gamma-tocopherol traps mutagenic electrophiles such as NO(X) and complements alpha-tocopherol: physiological implications

Christen, S; Woodall, AA; Shigenaga, MK; Southwell-Keely, PT; Duncan, MW; Ames, BN (1997). gamma-tocopherol traps mutagenic electrophiles such as NO(X) and complements alpha-tocopherol: physiological implications. Proceedings of the National Academy of Sciences of the United States of America - PNAS, 94(7), pp. 3217-22. Washington, D.C.: National Academy of Sciences NAS 10.1073/pnas.94.7.3217

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Peroxynitrite, a powerful mutagenic oxidant and nitrating species, is formed by the near diffusion-limited reaction of .NO and O2.- during activation of phagocytes. Chronic inflammation induced by phagocytes is a major contributor to cancer and other degenerative diseases. We examined how gamma-tocopherol (gammaT), the principal form of vitamin E in the United States diet, and alpha-tocopherol (alphaT), the major form in supplements, protect against peroxynitrite-induced lipid oxidation. Lipid hydroperoxide formation in liposomes (but not isolated low-density lipoprotein) exposed to peroxynitrite or the .NO and O2.- generator SIN-1 (3-morpholinosydnonimine) was inhibited more effectively by gammaT than alphaT. More importantly, nitration of gammaT at the nucleophilic 5-position, which proceeded in both liposomes and human low density lipoprotein at yields of approximately 50% and approximately 75%, respectively, was not affected by the presence of alphaT. These results suggest that despite alphaT's action as an antioxidant gammaT is required to effectively remove the peroxynitrite-derived nitrating species. We postulate that gammaT acts in vivo as a trap for membrane-soluble electrophilic nitrogen oxides and other electrophilic mutagens, forming stable carbon-centered adducts through the nucleophilic 5-position, which is blocked in alphaT. Because large doses of dietary alphaT displace gammaT in plasma and other tissues, the current wisdom of vitamin E supplementation with primarily alphaT should be reconsidered.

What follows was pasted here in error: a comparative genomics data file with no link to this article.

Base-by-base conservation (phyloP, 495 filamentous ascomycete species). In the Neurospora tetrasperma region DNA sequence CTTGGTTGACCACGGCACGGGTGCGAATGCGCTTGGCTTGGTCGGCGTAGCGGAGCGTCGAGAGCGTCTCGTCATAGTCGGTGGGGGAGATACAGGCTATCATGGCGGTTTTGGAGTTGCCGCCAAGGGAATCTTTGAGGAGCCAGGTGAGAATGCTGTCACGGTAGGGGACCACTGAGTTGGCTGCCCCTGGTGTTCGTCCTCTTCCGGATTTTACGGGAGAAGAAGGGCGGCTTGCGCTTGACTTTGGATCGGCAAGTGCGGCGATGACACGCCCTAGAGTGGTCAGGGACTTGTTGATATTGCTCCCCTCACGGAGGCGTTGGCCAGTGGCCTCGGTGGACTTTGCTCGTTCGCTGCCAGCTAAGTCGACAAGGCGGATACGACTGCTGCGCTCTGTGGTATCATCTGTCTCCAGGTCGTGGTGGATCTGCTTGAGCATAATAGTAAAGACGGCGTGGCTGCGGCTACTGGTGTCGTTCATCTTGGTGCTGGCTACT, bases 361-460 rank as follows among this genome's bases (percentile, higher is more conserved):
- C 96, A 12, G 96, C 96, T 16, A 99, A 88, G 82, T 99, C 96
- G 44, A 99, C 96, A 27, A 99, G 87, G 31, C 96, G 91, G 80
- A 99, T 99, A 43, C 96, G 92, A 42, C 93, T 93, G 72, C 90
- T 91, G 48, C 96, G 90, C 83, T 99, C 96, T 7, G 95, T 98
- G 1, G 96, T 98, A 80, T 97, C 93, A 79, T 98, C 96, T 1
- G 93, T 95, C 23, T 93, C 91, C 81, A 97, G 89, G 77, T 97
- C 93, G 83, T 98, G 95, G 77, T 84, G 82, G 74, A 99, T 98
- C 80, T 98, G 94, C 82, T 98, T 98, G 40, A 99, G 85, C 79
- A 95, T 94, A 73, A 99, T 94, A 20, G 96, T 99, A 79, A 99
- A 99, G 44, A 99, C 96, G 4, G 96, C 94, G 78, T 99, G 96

Item Type:

Journal Article (Original Article)

Division/Institute:

04 Faculty of Medicine > Service Sector > Institute for Infectious Diseases

UniBE Contributor:

Christen, Stephan

ISSN:

0027-8424

ISBN:

9096373

Publisher:

National Academy of Sciences NAS

Language:

English

Submitter:

Factscience Import

Date Deposited:

04 Oct 2013 14:56

Last Modified:

04 May 2014 23:16

Publisher DOI:

10.1073/pnas.94.7.3217

PubMed ID:

9096373

Web of Science ID:

A1997WR93000085

URI:

https://boris.unibe.ch/id/eprint/23698 (FactScience: 43500)

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